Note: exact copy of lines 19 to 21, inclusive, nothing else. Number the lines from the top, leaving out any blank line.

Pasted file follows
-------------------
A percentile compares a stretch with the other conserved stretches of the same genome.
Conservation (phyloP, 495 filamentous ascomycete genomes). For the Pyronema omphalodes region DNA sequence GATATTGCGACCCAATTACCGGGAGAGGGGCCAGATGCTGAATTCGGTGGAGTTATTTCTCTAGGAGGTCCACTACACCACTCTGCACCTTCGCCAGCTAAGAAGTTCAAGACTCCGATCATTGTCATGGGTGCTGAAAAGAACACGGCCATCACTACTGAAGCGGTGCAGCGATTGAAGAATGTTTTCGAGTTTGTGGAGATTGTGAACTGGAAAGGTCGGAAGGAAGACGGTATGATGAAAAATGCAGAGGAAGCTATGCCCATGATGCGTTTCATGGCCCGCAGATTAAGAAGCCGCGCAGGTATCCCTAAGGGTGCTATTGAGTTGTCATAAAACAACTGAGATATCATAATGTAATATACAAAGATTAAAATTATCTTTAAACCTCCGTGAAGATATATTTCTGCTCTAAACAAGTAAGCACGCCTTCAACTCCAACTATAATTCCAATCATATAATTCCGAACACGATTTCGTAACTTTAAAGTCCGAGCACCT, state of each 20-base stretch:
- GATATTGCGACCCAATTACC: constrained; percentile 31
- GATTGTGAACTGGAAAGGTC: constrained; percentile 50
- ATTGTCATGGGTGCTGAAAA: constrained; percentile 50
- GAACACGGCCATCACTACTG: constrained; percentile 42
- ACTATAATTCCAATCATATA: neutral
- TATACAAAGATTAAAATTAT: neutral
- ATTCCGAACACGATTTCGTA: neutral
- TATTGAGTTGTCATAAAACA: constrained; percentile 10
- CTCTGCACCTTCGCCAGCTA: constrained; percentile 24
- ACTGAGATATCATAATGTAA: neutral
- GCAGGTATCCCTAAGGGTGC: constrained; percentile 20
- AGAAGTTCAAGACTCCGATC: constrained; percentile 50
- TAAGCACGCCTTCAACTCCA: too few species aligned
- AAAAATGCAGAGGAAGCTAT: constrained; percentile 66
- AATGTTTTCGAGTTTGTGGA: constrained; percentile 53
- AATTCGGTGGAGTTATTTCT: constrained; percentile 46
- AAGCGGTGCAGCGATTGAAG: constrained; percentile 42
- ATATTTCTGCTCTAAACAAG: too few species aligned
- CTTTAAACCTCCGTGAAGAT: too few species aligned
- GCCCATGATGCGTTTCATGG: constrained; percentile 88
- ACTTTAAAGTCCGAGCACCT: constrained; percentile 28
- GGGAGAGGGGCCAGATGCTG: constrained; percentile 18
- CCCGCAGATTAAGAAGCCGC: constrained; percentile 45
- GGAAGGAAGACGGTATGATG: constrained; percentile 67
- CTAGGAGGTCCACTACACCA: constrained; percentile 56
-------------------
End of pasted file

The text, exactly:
- AAGCGGTGCAGCGATTGAAG: constrained; percentile 42
- ATATTTCTGCTCTAAACAAG: too few species aligned
- CTTTAAACCTCCGTGAAGAT: too few species aligned